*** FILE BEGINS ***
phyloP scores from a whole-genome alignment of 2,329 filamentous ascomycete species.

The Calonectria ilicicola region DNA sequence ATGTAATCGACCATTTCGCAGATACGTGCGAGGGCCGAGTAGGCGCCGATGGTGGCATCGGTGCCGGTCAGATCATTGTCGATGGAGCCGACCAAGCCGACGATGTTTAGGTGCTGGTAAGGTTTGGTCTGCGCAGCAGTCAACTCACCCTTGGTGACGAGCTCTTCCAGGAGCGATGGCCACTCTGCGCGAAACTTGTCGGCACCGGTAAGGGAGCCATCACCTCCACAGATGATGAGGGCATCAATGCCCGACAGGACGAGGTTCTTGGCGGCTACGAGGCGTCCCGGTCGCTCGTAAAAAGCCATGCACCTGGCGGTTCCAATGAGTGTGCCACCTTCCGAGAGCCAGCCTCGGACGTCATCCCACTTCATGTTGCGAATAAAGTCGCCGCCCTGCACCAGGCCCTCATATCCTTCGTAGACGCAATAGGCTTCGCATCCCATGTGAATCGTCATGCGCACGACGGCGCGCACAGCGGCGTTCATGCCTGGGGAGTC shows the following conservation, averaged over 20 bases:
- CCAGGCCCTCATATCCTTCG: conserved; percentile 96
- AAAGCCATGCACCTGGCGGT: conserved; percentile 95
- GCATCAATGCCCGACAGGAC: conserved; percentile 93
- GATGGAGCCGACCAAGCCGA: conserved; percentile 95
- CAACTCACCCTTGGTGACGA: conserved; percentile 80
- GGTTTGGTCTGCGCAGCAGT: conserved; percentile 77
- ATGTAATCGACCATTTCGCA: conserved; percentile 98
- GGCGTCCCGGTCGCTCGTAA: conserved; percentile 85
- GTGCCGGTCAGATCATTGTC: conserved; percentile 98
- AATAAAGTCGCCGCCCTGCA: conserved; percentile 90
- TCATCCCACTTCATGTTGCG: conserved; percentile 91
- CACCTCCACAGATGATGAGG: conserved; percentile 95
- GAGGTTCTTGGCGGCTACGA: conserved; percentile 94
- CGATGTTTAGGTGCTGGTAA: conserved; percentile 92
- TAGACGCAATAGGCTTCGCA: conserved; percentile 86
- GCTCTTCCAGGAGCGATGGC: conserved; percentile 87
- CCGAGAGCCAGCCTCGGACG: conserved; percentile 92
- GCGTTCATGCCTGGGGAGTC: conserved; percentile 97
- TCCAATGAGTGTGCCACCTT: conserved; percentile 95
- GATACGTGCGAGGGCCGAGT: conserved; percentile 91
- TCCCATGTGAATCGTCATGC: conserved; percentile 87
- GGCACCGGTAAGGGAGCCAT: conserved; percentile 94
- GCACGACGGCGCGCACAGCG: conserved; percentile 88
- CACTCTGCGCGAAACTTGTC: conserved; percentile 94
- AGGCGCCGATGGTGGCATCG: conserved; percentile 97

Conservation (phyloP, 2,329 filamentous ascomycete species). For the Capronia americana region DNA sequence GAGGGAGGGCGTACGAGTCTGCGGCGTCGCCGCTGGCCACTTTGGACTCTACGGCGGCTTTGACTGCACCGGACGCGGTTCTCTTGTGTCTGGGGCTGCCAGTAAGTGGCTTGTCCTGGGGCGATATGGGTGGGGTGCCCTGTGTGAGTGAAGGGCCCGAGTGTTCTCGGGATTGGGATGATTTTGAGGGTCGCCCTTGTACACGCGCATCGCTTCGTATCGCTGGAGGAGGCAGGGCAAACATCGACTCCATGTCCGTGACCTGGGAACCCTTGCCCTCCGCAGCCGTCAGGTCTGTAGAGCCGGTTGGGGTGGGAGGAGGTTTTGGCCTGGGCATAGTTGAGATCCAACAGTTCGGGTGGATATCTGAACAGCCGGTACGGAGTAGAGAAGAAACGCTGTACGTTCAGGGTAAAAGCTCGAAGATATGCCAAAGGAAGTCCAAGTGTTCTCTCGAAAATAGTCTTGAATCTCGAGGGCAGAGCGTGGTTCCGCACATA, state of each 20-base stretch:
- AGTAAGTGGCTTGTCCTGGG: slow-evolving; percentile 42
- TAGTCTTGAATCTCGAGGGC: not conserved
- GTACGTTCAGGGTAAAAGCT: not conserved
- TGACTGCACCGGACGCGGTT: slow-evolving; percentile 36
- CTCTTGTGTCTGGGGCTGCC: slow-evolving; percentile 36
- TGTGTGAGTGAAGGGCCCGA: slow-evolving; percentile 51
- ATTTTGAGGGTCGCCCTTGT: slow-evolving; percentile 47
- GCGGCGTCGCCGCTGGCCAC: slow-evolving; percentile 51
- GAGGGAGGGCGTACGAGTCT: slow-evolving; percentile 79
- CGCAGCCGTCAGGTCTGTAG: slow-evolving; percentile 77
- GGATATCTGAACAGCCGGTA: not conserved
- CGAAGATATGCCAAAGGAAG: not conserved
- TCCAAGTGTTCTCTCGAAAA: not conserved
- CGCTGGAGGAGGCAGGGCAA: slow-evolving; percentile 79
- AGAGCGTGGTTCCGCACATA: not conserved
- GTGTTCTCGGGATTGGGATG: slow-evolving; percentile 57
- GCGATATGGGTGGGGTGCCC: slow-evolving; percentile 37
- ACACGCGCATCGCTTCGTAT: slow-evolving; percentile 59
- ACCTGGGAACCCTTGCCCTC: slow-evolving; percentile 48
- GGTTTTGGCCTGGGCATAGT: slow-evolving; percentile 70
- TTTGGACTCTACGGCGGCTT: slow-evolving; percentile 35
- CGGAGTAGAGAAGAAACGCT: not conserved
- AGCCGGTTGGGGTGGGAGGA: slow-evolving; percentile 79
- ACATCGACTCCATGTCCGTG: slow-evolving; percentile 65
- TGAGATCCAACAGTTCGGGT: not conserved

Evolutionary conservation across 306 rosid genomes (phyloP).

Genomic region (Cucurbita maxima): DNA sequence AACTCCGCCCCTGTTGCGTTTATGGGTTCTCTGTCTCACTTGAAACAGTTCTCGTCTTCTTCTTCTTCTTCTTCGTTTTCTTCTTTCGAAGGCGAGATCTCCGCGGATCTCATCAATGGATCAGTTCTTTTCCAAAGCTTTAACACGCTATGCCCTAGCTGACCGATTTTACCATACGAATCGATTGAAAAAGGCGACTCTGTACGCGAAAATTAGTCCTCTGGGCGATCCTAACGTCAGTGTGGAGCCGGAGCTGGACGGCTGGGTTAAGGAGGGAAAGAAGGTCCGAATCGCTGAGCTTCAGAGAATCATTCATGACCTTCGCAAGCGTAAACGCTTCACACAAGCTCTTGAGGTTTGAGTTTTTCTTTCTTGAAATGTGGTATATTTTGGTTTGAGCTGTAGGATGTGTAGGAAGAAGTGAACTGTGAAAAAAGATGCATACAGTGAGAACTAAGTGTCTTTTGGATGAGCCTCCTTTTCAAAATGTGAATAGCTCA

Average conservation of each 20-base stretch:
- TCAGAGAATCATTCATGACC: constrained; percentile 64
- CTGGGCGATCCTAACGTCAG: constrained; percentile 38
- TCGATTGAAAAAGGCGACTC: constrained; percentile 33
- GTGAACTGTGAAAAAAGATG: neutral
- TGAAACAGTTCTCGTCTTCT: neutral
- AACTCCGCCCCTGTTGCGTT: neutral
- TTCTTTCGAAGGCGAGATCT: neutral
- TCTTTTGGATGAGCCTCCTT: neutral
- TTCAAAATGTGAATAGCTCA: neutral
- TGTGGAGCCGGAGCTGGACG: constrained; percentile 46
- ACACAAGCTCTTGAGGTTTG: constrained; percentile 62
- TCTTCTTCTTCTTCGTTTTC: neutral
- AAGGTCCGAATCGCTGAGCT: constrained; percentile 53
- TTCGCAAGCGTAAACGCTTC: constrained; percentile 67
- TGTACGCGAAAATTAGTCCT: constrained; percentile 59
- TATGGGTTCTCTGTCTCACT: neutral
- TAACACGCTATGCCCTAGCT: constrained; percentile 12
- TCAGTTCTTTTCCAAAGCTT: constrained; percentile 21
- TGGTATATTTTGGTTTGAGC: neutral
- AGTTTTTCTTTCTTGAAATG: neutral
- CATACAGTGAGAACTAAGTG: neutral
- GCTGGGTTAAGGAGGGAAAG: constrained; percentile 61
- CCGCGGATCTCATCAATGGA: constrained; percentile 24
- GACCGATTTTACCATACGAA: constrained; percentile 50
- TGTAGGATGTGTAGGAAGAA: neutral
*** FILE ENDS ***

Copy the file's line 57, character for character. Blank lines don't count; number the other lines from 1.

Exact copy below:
- TCAGAGAATCATTCATGACC: constrained; percentile 64